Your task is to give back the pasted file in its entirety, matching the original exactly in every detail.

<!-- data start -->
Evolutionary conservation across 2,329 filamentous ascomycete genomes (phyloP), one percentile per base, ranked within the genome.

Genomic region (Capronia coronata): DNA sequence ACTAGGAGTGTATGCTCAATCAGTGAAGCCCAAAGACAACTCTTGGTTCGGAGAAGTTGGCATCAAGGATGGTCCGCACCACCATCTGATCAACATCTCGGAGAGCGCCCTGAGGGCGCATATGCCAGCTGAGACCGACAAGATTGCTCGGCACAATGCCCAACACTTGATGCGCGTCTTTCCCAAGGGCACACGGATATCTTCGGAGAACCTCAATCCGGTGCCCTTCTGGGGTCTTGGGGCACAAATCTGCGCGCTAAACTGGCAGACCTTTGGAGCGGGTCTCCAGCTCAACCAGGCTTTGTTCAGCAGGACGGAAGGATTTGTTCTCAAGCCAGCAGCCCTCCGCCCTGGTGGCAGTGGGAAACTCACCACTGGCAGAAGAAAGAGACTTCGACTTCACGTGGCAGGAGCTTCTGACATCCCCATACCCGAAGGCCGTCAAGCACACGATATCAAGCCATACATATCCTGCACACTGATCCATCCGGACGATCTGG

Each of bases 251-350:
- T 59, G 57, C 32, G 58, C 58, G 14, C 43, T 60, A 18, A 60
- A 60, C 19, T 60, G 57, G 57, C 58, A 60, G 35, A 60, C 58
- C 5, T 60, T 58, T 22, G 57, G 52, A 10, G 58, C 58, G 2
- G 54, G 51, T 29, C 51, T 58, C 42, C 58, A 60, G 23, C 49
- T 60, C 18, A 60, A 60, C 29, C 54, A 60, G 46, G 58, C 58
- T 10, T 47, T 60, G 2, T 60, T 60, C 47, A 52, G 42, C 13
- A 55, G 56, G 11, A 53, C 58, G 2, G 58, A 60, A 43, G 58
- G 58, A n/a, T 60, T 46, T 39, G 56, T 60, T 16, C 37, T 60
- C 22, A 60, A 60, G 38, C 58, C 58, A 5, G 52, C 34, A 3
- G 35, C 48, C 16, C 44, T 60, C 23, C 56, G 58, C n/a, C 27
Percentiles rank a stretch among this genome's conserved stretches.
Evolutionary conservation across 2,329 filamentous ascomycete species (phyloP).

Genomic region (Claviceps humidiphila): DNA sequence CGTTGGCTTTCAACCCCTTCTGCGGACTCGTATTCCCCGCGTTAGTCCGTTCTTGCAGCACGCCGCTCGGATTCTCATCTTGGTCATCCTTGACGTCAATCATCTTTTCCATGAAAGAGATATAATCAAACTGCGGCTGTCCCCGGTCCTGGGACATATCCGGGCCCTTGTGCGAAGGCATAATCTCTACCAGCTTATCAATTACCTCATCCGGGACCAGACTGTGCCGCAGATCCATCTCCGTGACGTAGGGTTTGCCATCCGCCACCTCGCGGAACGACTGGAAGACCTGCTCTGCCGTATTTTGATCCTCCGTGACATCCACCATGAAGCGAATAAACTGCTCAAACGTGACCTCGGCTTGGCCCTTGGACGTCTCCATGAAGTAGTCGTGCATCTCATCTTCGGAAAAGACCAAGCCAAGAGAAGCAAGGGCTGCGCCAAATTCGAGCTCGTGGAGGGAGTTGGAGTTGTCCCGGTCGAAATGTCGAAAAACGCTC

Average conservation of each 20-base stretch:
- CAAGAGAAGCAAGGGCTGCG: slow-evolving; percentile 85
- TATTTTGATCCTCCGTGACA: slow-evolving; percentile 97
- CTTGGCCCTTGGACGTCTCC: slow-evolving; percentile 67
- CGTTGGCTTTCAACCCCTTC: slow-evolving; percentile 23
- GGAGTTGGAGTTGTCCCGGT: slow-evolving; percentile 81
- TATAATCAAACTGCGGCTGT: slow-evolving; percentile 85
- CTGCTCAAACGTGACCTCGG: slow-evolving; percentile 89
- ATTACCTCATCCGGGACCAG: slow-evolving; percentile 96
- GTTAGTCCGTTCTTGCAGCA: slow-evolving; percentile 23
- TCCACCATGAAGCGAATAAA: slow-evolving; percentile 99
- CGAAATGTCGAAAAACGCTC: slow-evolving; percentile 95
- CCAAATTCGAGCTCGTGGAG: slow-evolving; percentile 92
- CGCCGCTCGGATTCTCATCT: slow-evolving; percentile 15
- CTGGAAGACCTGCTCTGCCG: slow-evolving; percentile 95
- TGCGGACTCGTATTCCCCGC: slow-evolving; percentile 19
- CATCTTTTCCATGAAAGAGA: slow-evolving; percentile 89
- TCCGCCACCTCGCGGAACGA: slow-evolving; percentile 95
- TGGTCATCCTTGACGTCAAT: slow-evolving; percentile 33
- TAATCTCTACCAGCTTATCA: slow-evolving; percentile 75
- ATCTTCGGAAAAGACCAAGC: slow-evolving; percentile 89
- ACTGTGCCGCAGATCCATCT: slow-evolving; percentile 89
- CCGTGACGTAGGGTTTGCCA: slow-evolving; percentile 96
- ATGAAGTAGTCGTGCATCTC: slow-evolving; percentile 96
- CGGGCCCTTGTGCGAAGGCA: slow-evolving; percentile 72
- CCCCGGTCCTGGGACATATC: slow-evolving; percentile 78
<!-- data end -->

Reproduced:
Evolutionary conservation across 2,329 filamentous ascomycete genomes (phyloP), one percentile per base, ranked within the genome.

Genomic region (Capronia coronata): DNA sequence ACTAGGAGTGTATGCTCAATCAGTGAAGCCCAAAGACAACTCTTGGTTCGGAGAAGTTGGCATCAAGGATGGTCCGCACCACCATCTGATCAACATCTCGGAGAGCGCCCTGAGGGCGCATATGCCAGCTGAGACCGACAAGATTGCTCGGCACAATGCCCAACACTTGATGCGCGTCTTTCCCAAGGGCACACGGATATCTTCGGAGAACCTCAATCCGGTGCCCTTCTGGGGTCTTGGGGCACAAATCTGCGCGCTAAACTGGCAGACCTTTGGAGCGGGTCTCCAGCTCAACCAGGCTTTGTTCAGCAGGACGGAAGGATTTGTTCTCAAGCCAGCAGCCCTCCGCCCTGGTGGCAGTGGGAAACTCACCACTGGCAGAAGAAAGAGACTTCGACTTCACGTGGCAGGAGCTTCTGACATCCCCATACCCGAAGGCCGTCAAGCACACGATATCAAGCCATACATATCCTGCACACTGATCCATCCGGACGATCTGG

Each of bases 251-350:
- T 59, G 57, C 32, G 58, C 58, G 14, C 43, T 60, A 18, A 60
- A 60, C 19, T 60, G 57, G 57, C 58, A 60, G 35, A 60, C 58
- C 5, T 60, T 58, T 22, G 57, G 52, A 10, G 58, C 58, G 2
- G 54, G 51, T 29, C 51, T 58, C 42, C 58, A 60, G 23, C 49
- T 60, C 18, A 60, A 60, C 29, C 54, A 60, G 46, G 58, C 58
- T 10, T 47, T 60, G 2, T 60, T 60, C 47, A 52, G 42, C 13
- A 55, G 56, G 11, A 53, C 58, G 2, G 58, A 60, A 43, G 58
- G 58, A n/a, T 60, T 46, T 39, G 56, T 60, T 16, C 37, T 60
- C 22, A 60, A 60, G 38, C 58, C 58, A 5, G 52, C 34, A 3
- G 35, C 48, C 16, C 44, T 60, C 23, C 56, G 58, C n/a, C 27
Percentiles rank a stretch among this genome's conserved stretches.
Evolutionary conservation across 2,329 filamentous ascomycete species (phyloP).

Genomic region (Claviceps humidiphila): DNA sequence CGTTGGCTTTCAACCCCTTCTGCGGACTCGTATTCCCCGCGTTAGTCCGTTCTTGCAGCACGCCGCTCGGATTCTCATCTTGGTCATCCTTGACGTCAATCATCTTTTCCATGAAAGAGATATAATCAAACTGCGGCTGTCCCCGGTCCTGGGACATATCCGGGCCCTTGTGCGAAGGCATAATCTCTACCAGCTTATCAATTACCTCATCCGGGACCAGACTGTGCCGCAGATCCATCTCCGTGACGTAGGGTTTGCCATCCGCCACCTCGCGGAACGACTGGAAGACCTGCTCTGCCGTATTTTGATCCTCCGTGACATCCACCATGAAGCGAATAAACTGCTCAAACGTGACCTCGGCTTGGCCCTTGGACGTCTCCATGAAGTAGTCGTGCATCTCATCTTCGGAAAAGACCAAGCCAAGAGAAGCAAGGGCTGCGCCAAATTCGAGCTCGTGGAGGGAGTTGGAGTTGTCCCGGTCGAAATGTCGAAAAACGCTC

Average conservation of each 20-base stretch:
- CAAGAGAAGCAAGGGCTGCG: slow-evolving; percentile 85
- TATTTTGATCCTCCGTGACA: slow-evolving; percentile 97
- CTTGGCCCTTGGACGTCTCC: slow-evolving; percentile 67
- CGTTGGCTTTCAACCCCTTC: slow-evolving; percentile 23
- GGAGTTGGAGTTGTCCCGGT: slow-evolving; percentile 81
- TATAATCAAACTGCGGCTGT: slow-evolving; percentile 85
- CTGCTCAAACGTGACCTCGG: slow-evolving; percentile 89
- ATTACCTCATCCGGGACCAG: slow-evolving; percentile 96
- GTTAGTCCGTTCTTGCAGCA: slow-evolving; percentile 23
- TCCACCATGAAGCGAATAAA: slow-evolving; percentile 99
- CGAAATGTCGAAAAACGCTC: slow-evolving; percentile 95
- CCAAATTCGAGCTCGTGGAG: slow-evolving; percentile 92
- CGCCGCTCGGATTCTCATCT: slow-evolving; percentile 15
- CTGGAAGACCTGCTCTGCCG: slow-evolving; percentile 95
- TGCGGACTCGTATTCCCCGC: slow-evolving; percentile 19
- CATCTTTTCCATGAAAGAGA: slow-evolving; percentile 89
- TCCGCCACCTCGCGGAACGA: slow-evolving; percentile 95
- TGGTCATCCTTGACGTCAAT: slow-evolving; percentile 33
- TAATCTCTACCAGCTTATCA: slow-evolving; percentile 75
- ATCTTCGGAAAAGACCAAGC: slow-evolving; percentile 89
- ACTGTGCCGCAGATCCATCT: slow-evolving; percentile 89
- CCGTGACGTAGGGTTTGCCA: slow-evolving; percentile 96
- ATGAAGTAGTCGTGCATCTC: slow-evolving; percentile 96
- CGGGCCCTTGTGCGAAGGCA: slow-evolving; percentile 72
- CCCCGGTCCTGGGACATATC: slow-evolving; percentile 78